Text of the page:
20. RE: early election

    The tories are not going to choose to have an election, But – if a brexiter becomes leader and starts pushing in harder direction (oo-er) the party may well split.

    The current spate of anti-may aggro within the party seems to be coming from the brexit wing as they dont like the direction things are going -BINO.

  21. @ B&B – the question is how many Leavers believed Project Fear 1.0 and we had that answer over 18mths ago. Since then did we get the recession and mass unemployment that was predicted? Why do you think Leavers will now fall for Project Fear 2.0?

    @ COLIN – Labour Leave and Trade Unionists against EU both make excellent left-wing cases for leaving both the SM (mostly due to FoM) and CU. The left-wing case for stopping FoM in particular is far stronger than the capitalist case and although being in opposition allows LAB to pretend they’d get a bit more cake than CON I’ve always been surprised the cherry they pick is ‘easy movement’ of labour!?


    @”Ah, thus speaks the voice of experience and wisdom.”

    He didn’t have much of either-even after Nicky Campbell had explained to him how many UK voters he had just insulted.


    @”In one ear, out of the other.

    Dear me.”

    I should get that seen to-it could be serious.


    Didn’t actually read it I must confess.

    More interested in JC’s response-which isn’t visible as yet :-)

    Too busy thinking about whether Churchill was a Racist or not , before he next pops out for a coffee I expect.

  25. TW:
    Of course we didn’t. Osborne might as well have said that we were all going to be eaten by bears and it would have been no less laughable (I actually remember laughing at it on the car radio that morning). The difference is that these figures appear to be entirely reasonable and have been calculated as a best-guess estimate, as opposed to Osborne’s cak-handed nonsense.

    However, I suspect that anyone who believed him would be equally perturbed by the minus £500m a week figure.

    Will you answer my questions now?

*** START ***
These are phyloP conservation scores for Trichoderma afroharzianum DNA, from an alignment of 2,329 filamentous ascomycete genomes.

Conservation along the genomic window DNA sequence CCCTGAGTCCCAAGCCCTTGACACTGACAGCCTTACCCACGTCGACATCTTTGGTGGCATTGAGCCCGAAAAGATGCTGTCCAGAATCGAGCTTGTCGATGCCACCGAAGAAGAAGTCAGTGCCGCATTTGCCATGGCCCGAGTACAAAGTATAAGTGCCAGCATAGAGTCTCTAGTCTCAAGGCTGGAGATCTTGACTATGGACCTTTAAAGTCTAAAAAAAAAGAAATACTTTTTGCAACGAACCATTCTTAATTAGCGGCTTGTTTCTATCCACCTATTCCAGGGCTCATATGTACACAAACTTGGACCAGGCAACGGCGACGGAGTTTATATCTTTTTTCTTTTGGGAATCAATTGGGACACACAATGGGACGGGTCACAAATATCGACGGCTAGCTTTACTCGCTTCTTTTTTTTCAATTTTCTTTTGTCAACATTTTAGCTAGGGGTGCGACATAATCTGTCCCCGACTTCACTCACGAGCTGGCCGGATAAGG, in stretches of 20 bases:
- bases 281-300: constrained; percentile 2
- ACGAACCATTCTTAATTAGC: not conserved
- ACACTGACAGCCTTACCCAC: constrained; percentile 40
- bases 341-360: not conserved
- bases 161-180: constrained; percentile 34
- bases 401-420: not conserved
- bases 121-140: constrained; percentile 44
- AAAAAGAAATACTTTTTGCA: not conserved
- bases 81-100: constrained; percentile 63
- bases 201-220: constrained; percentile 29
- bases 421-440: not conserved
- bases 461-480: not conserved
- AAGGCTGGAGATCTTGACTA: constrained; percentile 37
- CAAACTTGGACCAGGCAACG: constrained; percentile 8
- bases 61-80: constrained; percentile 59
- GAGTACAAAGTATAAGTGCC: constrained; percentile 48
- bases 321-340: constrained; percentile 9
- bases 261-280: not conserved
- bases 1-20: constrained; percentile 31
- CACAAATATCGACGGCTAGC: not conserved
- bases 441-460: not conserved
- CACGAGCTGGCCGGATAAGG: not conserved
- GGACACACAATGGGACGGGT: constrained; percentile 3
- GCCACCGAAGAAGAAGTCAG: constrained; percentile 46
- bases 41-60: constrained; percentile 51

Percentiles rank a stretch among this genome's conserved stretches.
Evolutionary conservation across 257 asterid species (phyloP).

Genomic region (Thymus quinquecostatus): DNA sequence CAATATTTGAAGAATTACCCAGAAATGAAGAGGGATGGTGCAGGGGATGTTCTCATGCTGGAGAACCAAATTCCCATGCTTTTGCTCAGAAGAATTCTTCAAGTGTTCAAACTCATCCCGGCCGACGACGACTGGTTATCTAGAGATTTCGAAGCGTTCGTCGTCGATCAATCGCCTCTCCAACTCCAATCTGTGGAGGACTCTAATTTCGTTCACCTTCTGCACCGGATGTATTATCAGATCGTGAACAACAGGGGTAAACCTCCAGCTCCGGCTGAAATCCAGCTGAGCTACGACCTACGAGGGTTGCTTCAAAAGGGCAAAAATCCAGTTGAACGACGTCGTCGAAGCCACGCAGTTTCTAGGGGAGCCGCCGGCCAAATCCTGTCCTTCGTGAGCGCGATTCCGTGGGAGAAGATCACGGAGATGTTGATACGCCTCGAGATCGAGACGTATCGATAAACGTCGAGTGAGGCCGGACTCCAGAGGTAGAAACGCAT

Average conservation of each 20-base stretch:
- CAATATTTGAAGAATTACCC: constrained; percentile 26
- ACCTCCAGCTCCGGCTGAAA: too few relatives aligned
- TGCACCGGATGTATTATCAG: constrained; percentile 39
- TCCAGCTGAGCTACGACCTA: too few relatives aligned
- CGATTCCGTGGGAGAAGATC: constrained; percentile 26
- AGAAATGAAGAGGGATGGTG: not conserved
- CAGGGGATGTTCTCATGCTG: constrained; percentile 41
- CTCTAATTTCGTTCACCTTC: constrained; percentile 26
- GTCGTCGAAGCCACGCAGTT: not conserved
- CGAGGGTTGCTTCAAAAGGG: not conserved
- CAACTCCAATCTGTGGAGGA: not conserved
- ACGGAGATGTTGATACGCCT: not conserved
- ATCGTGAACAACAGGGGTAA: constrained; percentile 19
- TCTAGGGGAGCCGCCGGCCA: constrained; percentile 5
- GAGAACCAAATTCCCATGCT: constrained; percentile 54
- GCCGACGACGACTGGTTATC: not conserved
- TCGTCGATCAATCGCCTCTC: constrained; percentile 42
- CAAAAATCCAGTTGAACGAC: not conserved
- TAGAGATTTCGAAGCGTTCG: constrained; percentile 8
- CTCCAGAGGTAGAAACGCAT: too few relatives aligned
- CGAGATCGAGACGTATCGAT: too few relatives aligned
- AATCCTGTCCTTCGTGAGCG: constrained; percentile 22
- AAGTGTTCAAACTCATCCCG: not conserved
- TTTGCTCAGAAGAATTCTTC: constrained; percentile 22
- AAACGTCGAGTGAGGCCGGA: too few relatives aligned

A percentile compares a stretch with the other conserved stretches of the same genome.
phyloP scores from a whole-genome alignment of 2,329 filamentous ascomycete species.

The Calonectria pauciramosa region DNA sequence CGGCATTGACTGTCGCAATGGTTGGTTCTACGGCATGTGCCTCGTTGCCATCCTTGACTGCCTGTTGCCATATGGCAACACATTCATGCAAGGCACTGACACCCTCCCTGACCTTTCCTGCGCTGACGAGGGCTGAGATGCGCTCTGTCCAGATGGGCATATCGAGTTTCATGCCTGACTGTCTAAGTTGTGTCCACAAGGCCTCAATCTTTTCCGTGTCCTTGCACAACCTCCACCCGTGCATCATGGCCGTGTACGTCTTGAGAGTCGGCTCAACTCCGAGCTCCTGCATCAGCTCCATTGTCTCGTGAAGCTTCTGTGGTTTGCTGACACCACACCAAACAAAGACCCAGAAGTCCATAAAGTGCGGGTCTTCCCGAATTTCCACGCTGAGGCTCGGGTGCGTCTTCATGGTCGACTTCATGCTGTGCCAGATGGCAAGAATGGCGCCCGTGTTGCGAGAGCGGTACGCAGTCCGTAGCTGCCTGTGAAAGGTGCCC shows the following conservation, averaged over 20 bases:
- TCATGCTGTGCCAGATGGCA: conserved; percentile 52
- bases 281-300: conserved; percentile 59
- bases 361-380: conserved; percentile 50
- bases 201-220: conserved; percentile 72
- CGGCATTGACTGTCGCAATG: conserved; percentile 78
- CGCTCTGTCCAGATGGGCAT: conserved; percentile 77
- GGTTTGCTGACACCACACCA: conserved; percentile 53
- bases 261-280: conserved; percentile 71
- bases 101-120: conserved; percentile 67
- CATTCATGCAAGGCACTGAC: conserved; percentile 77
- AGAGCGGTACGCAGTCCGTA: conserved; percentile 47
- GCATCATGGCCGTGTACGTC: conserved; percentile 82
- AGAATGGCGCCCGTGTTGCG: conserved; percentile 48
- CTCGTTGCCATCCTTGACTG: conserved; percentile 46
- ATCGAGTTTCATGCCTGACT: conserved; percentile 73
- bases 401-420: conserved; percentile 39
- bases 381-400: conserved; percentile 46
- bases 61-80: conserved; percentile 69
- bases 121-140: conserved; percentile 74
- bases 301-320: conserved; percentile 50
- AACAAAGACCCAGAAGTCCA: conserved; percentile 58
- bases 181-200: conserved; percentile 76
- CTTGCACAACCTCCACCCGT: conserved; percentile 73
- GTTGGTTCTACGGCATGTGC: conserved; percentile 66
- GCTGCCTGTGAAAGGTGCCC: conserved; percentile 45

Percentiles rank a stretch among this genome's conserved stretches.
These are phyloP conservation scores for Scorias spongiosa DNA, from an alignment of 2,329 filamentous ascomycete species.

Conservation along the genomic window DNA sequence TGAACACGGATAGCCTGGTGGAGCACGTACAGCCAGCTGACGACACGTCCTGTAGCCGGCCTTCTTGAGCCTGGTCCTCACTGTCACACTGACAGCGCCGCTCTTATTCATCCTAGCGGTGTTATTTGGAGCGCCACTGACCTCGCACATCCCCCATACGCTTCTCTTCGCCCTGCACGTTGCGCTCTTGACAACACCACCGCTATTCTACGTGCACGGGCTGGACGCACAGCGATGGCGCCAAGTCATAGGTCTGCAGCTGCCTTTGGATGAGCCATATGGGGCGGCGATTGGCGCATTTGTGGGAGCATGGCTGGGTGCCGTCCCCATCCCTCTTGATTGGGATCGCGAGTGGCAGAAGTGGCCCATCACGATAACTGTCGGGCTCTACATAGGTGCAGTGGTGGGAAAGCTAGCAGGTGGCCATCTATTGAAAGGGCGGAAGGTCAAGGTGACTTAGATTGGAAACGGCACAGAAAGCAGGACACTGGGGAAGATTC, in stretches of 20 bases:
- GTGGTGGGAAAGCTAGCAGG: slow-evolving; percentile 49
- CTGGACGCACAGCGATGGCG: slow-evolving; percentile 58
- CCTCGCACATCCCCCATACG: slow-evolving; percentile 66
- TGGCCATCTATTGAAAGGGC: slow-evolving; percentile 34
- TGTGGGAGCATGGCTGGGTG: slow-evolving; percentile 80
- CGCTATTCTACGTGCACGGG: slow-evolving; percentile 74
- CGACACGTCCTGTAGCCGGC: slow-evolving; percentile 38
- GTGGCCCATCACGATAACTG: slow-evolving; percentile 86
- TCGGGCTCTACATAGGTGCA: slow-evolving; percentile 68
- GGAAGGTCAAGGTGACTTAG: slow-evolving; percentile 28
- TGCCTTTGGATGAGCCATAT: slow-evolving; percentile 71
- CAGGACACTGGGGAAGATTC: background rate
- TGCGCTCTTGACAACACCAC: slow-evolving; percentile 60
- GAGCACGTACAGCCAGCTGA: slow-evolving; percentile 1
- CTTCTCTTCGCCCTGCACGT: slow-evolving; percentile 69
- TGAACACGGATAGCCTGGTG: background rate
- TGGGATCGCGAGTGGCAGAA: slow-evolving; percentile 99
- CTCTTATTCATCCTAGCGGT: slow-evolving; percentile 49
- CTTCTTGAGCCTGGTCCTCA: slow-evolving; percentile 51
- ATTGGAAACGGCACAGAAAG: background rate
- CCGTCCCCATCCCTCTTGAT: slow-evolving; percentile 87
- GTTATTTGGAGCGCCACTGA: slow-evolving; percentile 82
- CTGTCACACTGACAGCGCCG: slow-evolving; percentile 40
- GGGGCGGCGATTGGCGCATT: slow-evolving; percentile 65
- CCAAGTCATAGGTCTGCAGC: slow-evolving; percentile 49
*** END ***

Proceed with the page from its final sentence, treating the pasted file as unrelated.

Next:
26. ROBIN

    @”To the point that they prefer to sacrifice their grandchildren’s futures in order to “stick one to the Germans”.

    To coin a phrase. ” Dear oh dear”

    You need to take a care. Chris Riley of this parish gets very upset at gratuitous insults to chunks of the Electorate of that kind.It is giving him a nasty ear condition.

  27. B&B

    @” that gives us a 2 % reduction in GDP, so better than the DEUX estimates. That’s £40 billion a year.”

    Is it ????

    I am reading 2% IN TOTAL AFTER 15 years.

    That would be 0.13% pa cumulative over 15 years.

  28. @Colin

    But polling data says they have precisely this view (although without the explicit anti-German motivation). As I recall, a *majority* of those who are retired think family members losing their jobs is OK as long as we get Brexit.

    I continue to struggle to understand the mentality of such people, and have no problem with being insulting about them. They deserve to be insulted. And I don’t think gentle logical persuasion is likely to have any impact on their views, so there is no reason to worry about inadvertantly hardening their stance.

  29. Colin, its a 0.13 % reduction relative to what it would have been each year:
    Year 1 = 99.87%
    Year 2 = 99.87 x 99.87 = 99.74%
    Year 3 = 99.74 x 99.87 etc etc
    After 15 years we get the economy being at 98.07% of what it might have been, or a 1.93 % loss, which someone has probably rounded to 2 %.

  30. @Colin

    Yes. An aggregate reduction of 2%, so that in 15 years our GDP is 2% lower than it would otherwise be, represents an *annual* loss in production in 2034 of £40bn-$50bn (at today’s prices). Taxes from that are e.g. getting on for half the defence budget.

    And that is the *optimistic* scenario.

    At this point, Alec is starting to bang his head against desk, wall or other similar surface…

  31. @Alberto
    You are misreading my post – I am not saying that people become more absolutely socially conservative as they age, but become more socially conservative relative to the whole of society.

    I do think that people become more economically conservative as they age, as they move from being asset poor to being asset rich.

    From a quick read (I’m meant to be working!) I don’t think the study that you quote conflicts with these opinions, however apologies if I have missed something.